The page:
The Greek War of Independence, also known as the Greek Revolution, was a successful war of independence waged by the Greek revolutionaries between 1821 and 1832, with later assistance from Russia, the United Kingdom, France, and several other European powers against the Ottoman Empire, who were assisted by their vassals, the Eyalet of Egypt, and partly by the Vilayet of Tunisia.Following the fall of the Byzantine Empire to the Ottoman Empire in 1453, most of Greece came under Ottoman rule. During this time, there were frequent revolts by Greeks attempting to gain independence. In 1814, a secret organization called the Filiki Eteria was founded with the aim of liberating Greece.
The Filiki Eteria planned to launch revolts in the Peloponnese, the Danubian Principalities, and Constantinople. The first of these revolts began on 6 March 1821 in the Danubian Principalities, but was soon put down by the Ottomans. The events in the north urged the Greeks in the Peloponnese into action and on 17 March 1821, the Maniots declared war on the Ottomans.By the end of the month, the Peloponnese was in open revolt against the Turks and by October 1821, the Greeks under Theodoros Kolokotronis had captured Tripolitsa. The Peloponnesian revolt was quickly followed by revolts in Crete, Macedonia, and Central Greece, which would soon be suppressed. Meanwhile, the makeshift Greek navy was achieving success against the Ottoman navy in the Aegean Sea and prevented Ottoman reinforcements from arriving by sea.Tensions soon developed among different Greek factions, leading to two consecutive civil wars.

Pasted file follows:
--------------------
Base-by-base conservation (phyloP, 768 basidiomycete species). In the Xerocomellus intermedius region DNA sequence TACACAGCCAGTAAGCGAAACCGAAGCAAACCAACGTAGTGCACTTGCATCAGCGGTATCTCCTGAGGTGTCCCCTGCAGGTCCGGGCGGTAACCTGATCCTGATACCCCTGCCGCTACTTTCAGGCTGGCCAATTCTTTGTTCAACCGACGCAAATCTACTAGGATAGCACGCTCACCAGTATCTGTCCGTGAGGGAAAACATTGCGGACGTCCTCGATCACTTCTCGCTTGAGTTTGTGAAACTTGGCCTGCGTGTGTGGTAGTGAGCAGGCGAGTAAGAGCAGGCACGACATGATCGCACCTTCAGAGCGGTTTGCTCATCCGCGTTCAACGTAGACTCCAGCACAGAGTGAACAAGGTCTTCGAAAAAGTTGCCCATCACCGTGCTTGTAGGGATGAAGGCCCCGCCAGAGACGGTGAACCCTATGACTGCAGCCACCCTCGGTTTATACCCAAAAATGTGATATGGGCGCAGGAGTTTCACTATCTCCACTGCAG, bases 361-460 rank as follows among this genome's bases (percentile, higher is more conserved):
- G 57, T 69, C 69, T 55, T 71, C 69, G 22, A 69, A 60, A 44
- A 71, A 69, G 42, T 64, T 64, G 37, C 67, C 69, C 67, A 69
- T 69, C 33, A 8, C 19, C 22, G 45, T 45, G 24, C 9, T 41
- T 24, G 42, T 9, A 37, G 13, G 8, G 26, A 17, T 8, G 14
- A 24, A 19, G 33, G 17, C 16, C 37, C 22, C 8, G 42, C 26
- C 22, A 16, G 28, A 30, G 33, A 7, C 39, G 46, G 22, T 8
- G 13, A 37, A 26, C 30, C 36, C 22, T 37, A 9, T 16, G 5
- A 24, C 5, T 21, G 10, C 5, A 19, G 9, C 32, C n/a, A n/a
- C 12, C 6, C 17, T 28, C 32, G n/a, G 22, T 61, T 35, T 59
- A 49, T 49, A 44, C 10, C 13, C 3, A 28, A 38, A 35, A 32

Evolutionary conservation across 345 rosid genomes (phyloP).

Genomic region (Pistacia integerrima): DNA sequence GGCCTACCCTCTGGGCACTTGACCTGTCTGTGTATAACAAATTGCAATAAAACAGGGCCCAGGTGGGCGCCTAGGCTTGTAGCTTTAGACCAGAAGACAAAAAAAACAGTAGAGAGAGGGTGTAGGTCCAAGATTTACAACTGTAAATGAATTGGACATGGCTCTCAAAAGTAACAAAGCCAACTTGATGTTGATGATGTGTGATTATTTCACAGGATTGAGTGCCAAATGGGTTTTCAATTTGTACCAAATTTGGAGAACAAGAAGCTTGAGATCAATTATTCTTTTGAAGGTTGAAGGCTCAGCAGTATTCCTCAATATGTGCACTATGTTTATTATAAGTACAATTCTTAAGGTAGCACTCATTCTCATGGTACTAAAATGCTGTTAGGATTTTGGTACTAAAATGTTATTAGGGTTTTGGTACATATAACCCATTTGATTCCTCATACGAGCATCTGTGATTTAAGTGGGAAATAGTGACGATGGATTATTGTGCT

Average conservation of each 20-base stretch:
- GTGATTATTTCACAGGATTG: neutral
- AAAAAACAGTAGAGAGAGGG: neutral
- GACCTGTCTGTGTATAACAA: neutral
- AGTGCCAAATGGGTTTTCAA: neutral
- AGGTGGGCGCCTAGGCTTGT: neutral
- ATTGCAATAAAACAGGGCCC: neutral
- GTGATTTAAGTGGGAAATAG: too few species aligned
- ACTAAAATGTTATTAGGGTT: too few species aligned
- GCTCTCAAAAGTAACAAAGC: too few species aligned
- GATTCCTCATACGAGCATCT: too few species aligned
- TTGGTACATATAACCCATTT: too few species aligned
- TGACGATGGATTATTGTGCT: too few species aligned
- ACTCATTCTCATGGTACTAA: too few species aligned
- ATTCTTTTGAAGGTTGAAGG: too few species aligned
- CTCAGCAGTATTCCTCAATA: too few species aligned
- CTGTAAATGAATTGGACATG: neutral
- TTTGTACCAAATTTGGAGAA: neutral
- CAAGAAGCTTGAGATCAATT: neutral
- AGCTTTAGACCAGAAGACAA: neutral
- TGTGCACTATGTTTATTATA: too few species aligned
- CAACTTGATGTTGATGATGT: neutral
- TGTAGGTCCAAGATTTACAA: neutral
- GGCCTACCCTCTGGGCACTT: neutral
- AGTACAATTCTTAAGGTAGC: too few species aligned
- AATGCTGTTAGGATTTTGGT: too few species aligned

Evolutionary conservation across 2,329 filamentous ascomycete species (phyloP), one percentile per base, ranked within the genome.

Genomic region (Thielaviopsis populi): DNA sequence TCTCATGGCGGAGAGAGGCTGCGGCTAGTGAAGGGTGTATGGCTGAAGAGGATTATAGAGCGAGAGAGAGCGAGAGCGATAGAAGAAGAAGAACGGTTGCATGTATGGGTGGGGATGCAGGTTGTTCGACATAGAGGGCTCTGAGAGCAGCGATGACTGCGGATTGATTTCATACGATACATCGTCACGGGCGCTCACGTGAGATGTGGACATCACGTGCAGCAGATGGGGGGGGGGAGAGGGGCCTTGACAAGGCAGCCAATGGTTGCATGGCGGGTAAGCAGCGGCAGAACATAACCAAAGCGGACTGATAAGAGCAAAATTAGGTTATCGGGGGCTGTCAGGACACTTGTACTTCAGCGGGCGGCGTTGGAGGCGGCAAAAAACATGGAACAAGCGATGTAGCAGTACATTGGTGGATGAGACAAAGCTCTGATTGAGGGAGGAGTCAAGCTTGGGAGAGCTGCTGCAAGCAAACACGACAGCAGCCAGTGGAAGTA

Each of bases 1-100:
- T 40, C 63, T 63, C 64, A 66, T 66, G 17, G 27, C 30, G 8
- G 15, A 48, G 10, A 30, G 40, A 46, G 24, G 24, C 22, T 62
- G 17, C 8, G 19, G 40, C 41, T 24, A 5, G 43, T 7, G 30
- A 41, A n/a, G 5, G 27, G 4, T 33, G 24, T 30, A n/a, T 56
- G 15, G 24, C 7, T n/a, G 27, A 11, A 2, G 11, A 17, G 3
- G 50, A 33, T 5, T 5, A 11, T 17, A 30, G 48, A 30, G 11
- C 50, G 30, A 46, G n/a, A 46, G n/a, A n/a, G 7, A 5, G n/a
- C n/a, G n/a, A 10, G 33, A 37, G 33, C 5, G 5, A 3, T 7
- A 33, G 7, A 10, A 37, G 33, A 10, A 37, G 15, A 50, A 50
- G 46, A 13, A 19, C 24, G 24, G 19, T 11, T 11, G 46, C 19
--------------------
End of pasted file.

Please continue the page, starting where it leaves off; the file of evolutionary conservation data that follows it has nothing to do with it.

Following years of negotiation, three Great Powers, Russia, the United Kingdom and France, decided to intervene in the conflict and each nation sent a navy to Greece. As a result of years of negotiation, Greece was finally recognized as an independent nation in May 1832.The Revolution is celebrated on 25 March by the modern Greek state, which is a national day.